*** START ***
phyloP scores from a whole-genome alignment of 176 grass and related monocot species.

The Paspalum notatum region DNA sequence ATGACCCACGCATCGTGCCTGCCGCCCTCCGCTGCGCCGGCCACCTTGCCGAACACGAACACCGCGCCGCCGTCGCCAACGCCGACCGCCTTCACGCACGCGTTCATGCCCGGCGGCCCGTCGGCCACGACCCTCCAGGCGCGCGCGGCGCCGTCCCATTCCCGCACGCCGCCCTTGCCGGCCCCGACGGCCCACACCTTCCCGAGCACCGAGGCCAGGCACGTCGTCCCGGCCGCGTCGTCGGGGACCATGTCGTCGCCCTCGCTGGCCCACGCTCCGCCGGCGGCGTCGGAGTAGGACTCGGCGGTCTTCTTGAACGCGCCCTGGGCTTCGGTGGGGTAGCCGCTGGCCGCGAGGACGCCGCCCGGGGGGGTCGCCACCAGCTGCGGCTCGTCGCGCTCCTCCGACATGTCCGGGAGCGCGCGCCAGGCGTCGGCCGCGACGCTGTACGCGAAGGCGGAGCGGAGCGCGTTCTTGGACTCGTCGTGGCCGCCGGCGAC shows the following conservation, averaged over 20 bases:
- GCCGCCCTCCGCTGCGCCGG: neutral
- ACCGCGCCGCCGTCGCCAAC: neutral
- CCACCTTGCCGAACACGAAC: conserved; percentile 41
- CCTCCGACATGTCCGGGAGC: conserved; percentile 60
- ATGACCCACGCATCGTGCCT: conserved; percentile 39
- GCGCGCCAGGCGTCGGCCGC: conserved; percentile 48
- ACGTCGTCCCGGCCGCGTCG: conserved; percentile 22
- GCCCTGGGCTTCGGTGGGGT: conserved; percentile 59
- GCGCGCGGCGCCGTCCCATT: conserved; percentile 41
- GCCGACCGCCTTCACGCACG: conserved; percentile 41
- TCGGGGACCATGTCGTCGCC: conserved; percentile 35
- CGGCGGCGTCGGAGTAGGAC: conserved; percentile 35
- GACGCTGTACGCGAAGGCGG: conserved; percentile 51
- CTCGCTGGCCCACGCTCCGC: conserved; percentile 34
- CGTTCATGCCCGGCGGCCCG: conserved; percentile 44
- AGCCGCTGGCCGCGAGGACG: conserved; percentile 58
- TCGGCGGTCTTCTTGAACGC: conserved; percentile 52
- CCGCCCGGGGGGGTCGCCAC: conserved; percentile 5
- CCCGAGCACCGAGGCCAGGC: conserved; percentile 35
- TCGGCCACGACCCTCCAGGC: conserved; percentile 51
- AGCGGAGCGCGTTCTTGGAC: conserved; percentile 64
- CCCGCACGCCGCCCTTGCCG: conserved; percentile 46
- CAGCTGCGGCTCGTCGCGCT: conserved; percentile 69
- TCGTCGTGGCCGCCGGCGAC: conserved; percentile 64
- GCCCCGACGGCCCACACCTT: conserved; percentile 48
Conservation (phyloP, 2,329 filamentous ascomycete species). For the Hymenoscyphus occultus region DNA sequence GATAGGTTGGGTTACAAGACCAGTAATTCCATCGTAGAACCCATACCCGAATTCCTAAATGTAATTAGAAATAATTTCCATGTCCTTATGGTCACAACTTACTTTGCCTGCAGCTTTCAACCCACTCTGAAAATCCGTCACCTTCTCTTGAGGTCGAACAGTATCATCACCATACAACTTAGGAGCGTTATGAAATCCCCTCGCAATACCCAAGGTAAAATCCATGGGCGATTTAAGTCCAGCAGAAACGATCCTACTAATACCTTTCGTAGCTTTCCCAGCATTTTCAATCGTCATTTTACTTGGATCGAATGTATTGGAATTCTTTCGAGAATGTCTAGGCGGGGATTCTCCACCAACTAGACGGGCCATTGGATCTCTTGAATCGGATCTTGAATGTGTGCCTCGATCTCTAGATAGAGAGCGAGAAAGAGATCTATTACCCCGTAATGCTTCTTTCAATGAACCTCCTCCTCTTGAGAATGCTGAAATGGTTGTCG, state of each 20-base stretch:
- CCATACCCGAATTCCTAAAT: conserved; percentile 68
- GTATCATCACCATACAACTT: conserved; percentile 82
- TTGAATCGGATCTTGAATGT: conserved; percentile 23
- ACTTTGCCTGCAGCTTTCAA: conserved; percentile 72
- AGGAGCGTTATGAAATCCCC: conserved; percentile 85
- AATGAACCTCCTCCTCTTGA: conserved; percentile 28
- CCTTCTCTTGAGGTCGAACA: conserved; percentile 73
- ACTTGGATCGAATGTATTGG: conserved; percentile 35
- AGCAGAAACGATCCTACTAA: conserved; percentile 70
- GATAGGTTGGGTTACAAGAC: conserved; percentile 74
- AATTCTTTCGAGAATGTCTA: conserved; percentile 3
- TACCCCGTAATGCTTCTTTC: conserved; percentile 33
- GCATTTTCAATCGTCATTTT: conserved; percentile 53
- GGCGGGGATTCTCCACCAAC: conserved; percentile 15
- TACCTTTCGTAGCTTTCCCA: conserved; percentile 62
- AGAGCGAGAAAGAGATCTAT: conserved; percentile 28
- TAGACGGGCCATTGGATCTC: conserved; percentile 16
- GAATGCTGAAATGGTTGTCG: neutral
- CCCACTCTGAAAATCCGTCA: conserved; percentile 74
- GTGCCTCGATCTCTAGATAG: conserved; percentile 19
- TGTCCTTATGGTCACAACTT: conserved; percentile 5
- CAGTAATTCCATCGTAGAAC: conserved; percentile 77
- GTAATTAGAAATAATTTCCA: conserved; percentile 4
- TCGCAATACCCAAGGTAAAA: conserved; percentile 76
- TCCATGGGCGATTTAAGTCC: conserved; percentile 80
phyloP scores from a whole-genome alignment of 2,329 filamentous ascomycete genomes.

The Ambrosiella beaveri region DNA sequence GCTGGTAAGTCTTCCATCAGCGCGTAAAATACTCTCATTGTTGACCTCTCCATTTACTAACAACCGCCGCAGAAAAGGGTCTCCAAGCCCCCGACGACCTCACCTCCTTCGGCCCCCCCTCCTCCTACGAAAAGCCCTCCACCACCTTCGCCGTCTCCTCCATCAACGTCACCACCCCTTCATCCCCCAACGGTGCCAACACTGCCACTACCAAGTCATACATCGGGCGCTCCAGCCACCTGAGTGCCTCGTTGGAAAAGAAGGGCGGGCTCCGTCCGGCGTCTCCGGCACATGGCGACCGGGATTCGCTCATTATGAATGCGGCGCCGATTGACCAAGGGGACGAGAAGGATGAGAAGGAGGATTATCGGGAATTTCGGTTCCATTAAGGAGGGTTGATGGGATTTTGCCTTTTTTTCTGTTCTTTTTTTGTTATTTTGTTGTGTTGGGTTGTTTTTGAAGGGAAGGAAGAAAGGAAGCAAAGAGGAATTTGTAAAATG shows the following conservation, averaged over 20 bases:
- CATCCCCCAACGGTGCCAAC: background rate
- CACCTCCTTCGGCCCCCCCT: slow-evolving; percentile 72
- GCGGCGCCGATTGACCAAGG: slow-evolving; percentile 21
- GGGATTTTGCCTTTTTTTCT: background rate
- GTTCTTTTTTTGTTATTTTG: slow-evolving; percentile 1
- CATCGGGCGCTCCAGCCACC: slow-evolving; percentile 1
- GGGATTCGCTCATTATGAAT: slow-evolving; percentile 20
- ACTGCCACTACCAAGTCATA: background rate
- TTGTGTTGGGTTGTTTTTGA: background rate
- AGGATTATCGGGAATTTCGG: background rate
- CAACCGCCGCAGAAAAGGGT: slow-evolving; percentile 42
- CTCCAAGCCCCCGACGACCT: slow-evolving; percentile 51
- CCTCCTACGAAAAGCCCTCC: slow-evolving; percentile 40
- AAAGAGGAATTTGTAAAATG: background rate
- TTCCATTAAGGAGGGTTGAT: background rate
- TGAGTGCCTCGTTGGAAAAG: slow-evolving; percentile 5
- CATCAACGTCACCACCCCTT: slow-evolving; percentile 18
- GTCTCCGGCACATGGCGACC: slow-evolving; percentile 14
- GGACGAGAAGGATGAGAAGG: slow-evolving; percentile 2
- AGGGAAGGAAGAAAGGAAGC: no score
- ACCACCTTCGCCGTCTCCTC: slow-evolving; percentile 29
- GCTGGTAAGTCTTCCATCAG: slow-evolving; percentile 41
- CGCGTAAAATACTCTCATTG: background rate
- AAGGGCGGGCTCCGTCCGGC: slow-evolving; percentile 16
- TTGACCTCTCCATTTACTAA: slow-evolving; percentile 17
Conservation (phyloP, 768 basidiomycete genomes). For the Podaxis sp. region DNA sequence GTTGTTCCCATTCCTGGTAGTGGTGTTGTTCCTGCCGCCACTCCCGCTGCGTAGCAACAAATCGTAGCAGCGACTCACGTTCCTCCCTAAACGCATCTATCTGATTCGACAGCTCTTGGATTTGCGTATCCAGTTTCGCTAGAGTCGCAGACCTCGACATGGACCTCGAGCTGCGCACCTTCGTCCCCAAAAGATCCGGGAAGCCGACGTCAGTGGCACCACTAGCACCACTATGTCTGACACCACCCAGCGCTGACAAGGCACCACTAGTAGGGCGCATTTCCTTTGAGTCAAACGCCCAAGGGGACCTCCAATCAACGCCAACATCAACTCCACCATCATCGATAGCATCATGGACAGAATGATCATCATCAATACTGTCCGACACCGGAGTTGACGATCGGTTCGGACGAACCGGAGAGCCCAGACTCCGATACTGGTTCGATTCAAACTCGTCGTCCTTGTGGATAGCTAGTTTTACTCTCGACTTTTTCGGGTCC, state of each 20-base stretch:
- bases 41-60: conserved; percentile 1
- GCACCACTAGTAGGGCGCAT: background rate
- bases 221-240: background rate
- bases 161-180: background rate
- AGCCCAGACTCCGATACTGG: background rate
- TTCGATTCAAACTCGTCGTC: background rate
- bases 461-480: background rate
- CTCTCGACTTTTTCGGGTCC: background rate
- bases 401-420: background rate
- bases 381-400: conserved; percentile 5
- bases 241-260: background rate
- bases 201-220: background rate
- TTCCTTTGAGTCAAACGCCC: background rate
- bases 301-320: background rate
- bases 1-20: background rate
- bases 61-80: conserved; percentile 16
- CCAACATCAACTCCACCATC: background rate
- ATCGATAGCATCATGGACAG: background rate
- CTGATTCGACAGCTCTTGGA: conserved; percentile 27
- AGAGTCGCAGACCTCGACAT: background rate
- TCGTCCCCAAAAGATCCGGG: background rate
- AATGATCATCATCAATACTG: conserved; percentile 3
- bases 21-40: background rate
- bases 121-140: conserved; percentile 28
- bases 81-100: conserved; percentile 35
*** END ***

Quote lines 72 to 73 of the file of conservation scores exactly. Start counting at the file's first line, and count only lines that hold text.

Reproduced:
- CATCAACGTCACCACCCCTT: slow-evolving; percentile 18
- GTCTCCGGCACATGGCGACC: slow-evolving; percentile 14